I plan to be an old lady, embracing decrepitude and frailty. Like my 94 year old mother, who we lost last year, I want to be grateful for what I have until my last breath. In the end mum was legally blind, in pain, in a wheelchair and incontinent.  Get the bin bags ready Hannah. In thirty years from now you'll need to protect your furniture from an incontinent but happy and grateful old lady.

They say what doesn't kill you, makes you stronger. It's a cliche but like all cliches, there is some truth to it.

Spring in the garden is particularly beautiful this year.

Thank you......

Sunday, August 14, 2016

The David Roche Foundation House Museum

A couple of months ago the David Roche Foundation House Museum was opened.

David Roche(1930-2013) had two major passions in life, collecting art from the 18th and 19th century and owning, showing and judging dogs. His House Museum and Gallery in Melbourne Street pays homage to both.
David was an avid collector of furniture, ceramics, paintings, sculpture, clocks, textiles and even hatpins! Barely a day went by without David adding to his collection. His love of dogs led him to being both a collector of dogs and a distinguished judge of dogs. A pavilion at the Royal Adelaide Show is named after David Roche.

David established the Foundation in 1999. He wanted his collection to be preserved for future generations. A generous gift to the people of South Australia and Australia.

Alan Smith, Director of the State Library of South Australia

Last week I visited the museum as part of a fund raiser for the Australiana Fund  My good friend Alan Smith is a Counsellor on the Fund and my former boss at the ABC, Donald McDonald is the Chair.  The Australiana Fund's purpose is to purchase fine Australian art and furniture for the residences of the Prime Minister and Governor General.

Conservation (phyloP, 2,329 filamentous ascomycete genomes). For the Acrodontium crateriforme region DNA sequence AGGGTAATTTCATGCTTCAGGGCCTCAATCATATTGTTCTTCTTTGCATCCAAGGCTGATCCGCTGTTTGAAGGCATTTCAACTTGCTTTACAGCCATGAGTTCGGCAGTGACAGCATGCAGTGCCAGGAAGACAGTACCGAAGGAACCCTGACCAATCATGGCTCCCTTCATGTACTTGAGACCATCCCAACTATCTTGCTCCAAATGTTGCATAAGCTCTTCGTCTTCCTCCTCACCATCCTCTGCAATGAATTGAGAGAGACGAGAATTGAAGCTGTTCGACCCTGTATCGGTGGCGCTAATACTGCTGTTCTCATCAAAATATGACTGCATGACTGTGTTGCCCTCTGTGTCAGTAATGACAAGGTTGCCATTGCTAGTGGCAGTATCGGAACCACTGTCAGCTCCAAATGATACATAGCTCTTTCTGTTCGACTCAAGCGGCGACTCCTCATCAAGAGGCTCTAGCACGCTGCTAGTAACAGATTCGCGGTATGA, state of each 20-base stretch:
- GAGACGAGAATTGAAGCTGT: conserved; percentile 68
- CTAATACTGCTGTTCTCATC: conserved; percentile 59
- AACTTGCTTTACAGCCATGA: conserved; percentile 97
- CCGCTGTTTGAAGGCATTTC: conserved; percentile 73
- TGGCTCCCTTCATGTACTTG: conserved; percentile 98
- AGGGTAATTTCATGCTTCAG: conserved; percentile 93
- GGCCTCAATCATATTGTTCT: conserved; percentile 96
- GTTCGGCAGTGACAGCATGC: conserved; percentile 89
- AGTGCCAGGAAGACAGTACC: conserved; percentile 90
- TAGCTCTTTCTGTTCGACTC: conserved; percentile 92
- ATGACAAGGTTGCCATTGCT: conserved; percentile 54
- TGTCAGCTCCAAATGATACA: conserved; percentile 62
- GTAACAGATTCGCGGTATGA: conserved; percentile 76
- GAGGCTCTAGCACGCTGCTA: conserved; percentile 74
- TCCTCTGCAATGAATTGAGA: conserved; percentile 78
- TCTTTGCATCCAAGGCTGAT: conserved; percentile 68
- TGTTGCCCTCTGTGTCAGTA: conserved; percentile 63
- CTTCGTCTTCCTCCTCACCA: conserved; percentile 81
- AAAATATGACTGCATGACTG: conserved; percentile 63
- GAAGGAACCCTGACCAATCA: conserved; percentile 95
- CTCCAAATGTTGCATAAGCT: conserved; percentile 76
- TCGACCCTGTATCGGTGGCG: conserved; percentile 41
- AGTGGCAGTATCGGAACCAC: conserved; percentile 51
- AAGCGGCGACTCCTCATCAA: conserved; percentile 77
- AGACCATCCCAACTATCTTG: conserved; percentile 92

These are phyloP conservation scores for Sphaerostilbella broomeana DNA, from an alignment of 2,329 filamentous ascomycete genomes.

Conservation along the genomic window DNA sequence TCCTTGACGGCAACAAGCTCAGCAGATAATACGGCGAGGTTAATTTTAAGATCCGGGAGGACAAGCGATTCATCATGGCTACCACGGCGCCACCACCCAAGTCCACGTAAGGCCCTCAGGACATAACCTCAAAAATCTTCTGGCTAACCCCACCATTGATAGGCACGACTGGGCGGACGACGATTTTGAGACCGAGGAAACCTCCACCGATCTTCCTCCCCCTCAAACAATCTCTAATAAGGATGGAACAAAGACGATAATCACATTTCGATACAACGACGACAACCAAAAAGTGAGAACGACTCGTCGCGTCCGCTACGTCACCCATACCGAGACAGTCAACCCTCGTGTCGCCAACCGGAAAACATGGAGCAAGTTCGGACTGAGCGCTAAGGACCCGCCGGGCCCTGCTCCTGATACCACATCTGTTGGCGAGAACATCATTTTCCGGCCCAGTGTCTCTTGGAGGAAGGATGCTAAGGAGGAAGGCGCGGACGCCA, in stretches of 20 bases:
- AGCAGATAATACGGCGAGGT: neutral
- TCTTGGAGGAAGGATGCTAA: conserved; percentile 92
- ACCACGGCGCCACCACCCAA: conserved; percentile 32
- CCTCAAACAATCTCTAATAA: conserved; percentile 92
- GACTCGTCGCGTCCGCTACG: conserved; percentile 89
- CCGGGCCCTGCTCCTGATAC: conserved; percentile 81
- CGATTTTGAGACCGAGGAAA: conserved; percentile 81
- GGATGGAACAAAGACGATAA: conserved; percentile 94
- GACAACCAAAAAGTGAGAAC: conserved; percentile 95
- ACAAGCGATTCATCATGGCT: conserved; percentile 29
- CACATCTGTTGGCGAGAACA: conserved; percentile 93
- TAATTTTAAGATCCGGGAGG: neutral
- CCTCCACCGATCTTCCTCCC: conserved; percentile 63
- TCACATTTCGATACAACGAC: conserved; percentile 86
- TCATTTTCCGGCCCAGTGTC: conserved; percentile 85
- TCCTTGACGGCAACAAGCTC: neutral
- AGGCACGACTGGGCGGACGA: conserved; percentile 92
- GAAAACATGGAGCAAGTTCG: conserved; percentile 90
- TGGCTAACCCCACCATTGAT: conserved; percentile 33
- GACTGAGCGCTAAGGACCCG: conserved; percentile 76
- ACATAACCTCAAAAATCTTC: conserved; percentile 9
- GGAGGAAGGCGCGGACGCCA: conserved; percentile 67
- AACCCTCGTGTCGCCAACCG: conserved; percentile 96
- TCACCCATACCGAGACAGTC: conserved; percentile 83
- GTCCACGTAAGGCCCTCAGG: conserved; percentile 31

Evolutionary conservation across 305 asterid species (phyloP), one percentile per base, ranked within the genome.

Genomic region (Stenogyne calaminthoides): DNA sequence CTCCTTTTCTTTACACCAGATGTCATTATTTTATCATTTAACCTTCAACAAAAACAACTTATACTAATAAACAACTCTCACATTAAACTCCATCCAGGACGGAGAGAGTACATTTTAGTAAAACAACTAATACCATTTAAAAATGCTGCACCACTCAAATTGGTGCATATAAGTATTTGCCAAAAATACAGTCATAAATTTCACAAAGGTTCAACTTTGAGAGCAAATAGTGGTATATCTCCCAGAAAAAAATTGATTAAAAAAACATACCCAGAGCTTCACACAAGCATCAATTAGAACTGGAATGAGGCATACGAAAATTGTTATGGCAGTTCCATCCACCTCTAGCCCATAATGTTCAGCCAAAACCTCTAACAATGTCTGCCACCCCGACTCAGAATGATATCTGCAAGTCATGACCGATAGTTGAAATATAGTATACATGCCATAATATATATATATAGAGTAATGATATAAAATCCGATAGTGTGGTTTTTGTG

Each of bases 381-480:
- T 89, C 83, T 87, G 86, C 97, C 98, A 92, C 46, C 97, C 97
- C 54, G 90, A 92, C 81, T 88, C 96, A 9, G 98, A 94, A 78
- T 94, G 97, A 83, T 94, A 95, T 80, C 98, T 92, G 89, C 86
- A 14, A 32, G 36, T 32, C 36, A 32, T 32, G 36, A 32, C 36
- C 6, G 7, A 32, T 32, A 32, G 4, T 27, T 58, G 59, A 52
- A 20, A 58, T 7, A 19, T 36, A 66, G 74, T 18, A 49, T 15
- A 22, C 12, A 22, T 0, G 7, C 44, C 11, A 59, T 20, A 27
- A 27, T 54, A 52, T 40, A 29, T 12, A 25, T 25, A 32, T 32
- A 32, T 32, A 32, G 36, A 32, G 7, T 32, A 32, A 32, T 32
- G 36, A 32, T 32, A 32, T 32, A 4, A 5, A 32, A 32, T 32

David was a renown collector and wanted the people of South Australia and Australia to have access to his vast collection. As such his former home, a sandstone Federation Villa called Formoy House, has become the House Museum and the modern extension situated where his dog kennels once stood, has become the gallery. More than 3,000 pieces are on display. It's like a wing of The Louvre.

Portrait of David Roche as a rather dapper young man

David particularly like Afghans.

The Military Dining Room, minus the dining table.

The rooms in the house are themed. The Russian Room is distinguished by its striking royal blue wallpaper.

There are quite a few pieces made from Moldavite - a beautiful green and black stone.

David's bedroom with its inspiration gained from English Regency and French Empire 

The purple amethyst at the base of this chandelier is over an inch thick

The hallway is themed with portraits of horses

Chinese inspired bathroom

Modest kitchen

David certainly wasn't a minimalist

We were told the curtains throughout the house cost in excess of one million dollars.

A carpet made by the maker of carpets for The White House

"The Chinoiserie-theme extends throughout, with an eighteenth-century rock crystal chandelier and a Louis XVI white marble neoclassic demi-lune fireplace. The walls are covered in de Gournay’s bespoke ‘Askew’ Chinoiserie patterned wallpaper.
Pieces of significance include an ormolu-mounted Chest of drawers, c.1820, once belonging to the Duke of Wellington, an Italian blue and gilt-painted bed, the Mortlake Menagerie tapestry, c.1700, and an eighteenth-century Imperial Chinese panel of a Landscape scene with figures." via the Foundation website.

Rock Crystal Chandelier 

Bookings for a tour of the House Museum can be made through the website.